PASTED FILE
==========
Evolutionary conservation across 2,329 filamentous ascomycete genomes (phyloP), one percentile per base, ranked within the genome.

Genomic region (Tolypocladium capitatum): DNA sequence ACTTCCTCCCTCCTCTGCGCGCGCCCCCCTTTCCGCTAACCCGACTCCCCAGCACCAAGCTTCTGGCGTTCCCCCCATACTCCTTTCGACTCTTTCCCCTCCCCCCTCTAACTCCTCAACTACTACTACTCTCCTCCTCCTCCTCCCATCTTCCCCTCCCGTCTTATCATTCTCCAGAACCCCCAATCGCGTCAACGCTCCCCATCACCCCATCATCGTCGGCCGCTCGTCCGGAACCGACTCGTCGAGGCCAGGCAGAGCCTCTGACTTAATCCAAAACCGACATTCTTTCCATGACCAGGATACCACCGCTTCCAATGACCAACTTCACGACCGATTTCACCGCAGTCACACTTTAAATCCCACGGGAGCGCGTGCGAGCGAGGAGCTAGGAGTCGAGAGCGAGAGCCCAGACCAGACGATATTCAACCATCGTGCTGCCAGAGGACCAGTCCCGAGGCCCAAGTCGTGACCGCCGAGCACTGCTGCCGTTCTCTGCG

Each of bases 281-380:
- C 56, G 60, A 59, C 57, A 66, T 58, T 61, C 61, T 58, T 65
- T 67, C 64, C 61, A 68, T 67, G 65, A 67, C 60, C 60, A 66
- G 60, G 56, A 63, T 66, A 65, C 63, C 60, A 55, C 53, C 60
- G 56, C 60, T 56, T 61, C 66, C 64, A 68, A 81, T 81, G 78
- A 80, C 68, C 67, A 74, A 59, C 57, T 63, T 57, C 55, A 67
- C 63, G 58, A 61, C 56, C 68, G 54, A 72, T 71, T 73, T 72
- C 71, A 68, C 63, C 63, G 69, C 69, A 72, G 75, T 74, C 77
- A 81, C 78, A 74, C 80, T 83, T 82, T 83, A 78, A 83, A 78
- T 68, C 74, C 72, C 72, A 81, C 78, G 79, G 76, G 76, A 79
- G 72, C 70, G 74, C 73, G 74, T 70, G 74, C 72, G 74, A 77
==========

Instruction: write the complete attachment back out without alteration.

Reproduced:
Evolutionary conservation across 2,329 filamentous ascomycete genomes (phyloP), one percentile per base, ranked within the genome.

Genomic region (Tolypocladium capitatum): DNA sequence ACTTCCTCCCTCCTCTGCGCGCGCCCCCCTTTCCGCTAACCCGACTCCCCAGCACCAAGCTTCTGGCGTTCCCCCCATACTCCTTTCGACTCTTTCCCCTCCCCCCTCTAACTCCTCAACTACTACTACTCTCCTCCTCCTCCTCCCATCTTCCCCTCCCGTCTTATCATTCTCCAGAACCCCCAATCGCGTCAACGCTCCCCATCACCCCATCATCGTCGGCCGCTCGTCCGGAACCGACTCGTCGAGGCCAGGCAGAGCCTCTGACTTAATCCAAAACCGACATTCTTTCCATGACCAGGATACCACCGCTTCCAATGACCAACTTCACGACCGATTTCACCGCAGTCACACTTTAAATCCCACGGGAGCGCGTGCGAGCGAGGAGCTAGGAGTCGAGAGCGAGAGCCCAGACCAGACGATATTCAACCATCGTGCTGCCAGAGGACCAGTCCCGAGGCCCAAGTCGTGACCGCCGAGCACTGCTGCCGTTCTCTGCG

Each of bases 281-380:
- C 56, G 60, A 59, C 57, A 66, T 58, T 61, C 61, T 58, T 65
- T 67, C 64, C 61, A 68, T 67, G 65, A 67, C 60, C 60, A 66
- G 60, G 56, A 63, T 66, A 65, C 63, C 60, A 55, C 53, C 60
- G 56, C 60, T 56, T 61, C 66, C 64, A 68, A 81, T 81, G 78
- A 80, C 68, C 67, A 74, A 59, C 57, T 63, T 57, C 55, A 67
- C 63, G 58, A 61, C 56, C 68, G 54, A 72, T 71, T 73, T 72
- C 71, A 68, C 63, C 63, G 69, C 69, A 72, G 75, T 74, C 77
- A 81, C 78, A 74, C 80, T 83, T 82, T 83, A 78, A 83, A 78
- T 68, C 74, C 72, C 72, A 81, C 78, G 79, G 76, G 76, A 79
- G 72, C 70, G 74, C 73, G 74, T 70, G 74, C 72, G 74, A 77